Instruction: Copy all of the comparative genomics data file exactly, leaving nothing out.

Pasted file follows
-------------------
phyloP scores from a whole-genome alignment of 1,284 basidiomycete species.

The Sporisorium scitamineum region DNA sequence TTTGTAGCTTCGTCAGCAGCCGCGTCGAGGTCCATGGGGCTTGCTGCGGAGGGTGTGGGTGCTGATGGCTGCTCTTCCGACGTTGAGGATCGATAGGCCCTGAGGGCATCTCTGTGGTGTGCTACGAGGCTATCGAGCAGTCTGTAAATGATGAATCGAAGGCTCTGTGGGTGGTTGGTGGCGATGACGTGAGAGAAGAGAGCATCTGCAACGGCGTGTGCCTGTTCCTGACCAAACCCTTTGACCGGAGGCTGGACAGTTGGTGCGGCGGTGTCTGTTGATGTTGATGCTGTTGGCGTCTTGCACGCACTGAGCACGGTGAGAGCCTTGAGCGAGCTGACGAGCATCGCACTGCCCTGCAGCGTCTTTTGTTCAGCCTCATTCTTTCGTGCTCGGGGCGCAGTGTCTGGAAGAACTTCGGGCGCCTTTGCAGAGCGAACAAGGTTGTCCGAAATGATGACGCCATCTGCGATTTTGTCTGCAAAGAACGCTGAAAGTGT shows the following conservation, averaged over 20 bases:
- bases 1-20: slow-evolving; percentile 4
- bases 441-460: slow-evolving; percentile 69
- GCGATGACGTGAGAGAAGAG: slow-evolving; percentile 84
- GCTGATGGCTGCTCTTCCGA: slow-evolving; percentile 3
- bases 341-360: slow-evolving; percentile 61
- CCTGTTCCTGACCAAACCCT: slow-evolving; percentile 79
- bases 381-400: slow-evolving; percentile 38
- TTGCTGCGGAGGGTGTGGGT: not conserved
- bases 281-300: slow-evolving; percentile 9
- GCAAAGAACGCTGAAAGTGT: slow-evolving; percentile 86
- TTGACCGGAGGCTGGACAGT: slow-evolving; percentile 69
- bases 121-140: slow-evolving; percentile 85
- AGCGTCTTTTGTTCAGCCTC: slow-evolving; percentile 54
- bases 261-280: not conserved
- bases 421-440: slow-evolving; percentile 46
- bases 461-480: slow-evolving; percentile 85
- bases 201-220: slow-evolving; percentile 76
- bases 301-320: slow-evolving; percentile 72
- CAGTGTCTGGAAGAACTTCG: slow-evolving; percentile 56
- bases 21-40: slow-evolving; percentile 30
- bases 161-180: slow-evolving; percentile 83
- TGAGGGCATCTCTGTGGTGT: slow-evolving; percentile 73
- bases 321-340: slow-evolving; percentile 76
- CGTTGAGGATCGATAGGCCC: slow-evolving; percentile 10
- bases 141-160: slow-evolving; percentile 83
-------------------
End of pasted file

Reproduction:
phyloP scores from a whole-genome alignment of 1,284 basidiomycete species.

The Sporisorium scitamineum region DNA sequence TTTGTAGCTTCGTCAGCAGCCGCGTCGAGGTCCATGGGGCTTGCTGCGGAGGGTGTGGGTGCTGATGGCTGCTCTTCCGACGTTGAGGATCGATAGGCCCTGAGGGCATCTCTGTGGTGTGCTACGAGGCTATCGAGCAGTCTGTAAATGATGAATCGAAGGCTCTGTGGGTGGTTGGTGGCGATGACGTGAGAGAAGAGAGCATCTGCAACGGCGTGTGCCTGTTCCTGACCAAACCCTTTGACCGGAGGCTGGACAGTTGGTGCGGCGGTGTCTGTTGATGTTGATGCTGTTGGCGTCTTGCACGCACTGAGCACGGTGAGAGCCTTGAGCGAGCTGACGAGCATCGCACTGCCCTGCAGCGTCTTTTGTTCAGCCTCATTCTTTCGTGCTCGGGGCGCAGTGTCTGGAAGAACTTCGGGCGCCTTTGCAGAGCGAACAAGGTTGTCCGAAATGATGACGCCATCTGCGATTTTGTCTGCAAAGAACGCTGAAAGTGT shows the following conservation, averaged over 20 bases:
- bases 1-20: slow-evolving; percentile 4
- bases 441-460: slow-evolving; percentile 69
- GCGATGACGTGAGAGAAGAG: slow-evolving; percentile 84
- GCTGATGGCTGCTCTTCCGA: slow-evolving; percentile 3
- bases 341-360: slow-evolving; percentile 61
- CCTGTTCCTGACCAAACCCT: slow-evolving; percentile 79
- bases 381-400: slow-evolving; percentile 38
- TTGCTGCGGAGGGTGTGGGT: not conserved
- bases 281-300: slow-evolving; percentile 9
- GCAAAGAACGCTGAAAGTGT: slow-evolving; percentile 86
- TTGACCGGAGGCTGGACAGT: slow-evolving; percentile 69
- bases 121-140: slow-evolving; percentile 85
- AGCGTCTTTTGTTCAGCCTC: slow-evolving; percentile 54
- bases 261-280: not conserved
- bases 421-440: slow-evolving; percentile 46
- bases 461-480: slow-evolving; percentile 85
- bases 201-220: slow-evolving; percentile 76
- bases 301-320: slow-evolving; percentile 72
- CAGTGTCTGGAAGAACTTCG: slow-evolving; percentile 56
- bases 21-40: slow-evolving; percentile 30
- bases 161-180: slow-evolving; percentile 83
- TGAGGGCATCTCTGTGGTGT: slow-evolving; percentile 73
- bases 321-340: slow-evolving; percentile 76
- CGTTGAGGATCGATAGGCCC: slow-evolving; percentile 10
- bases 141-160: slow-evolving; percentile 83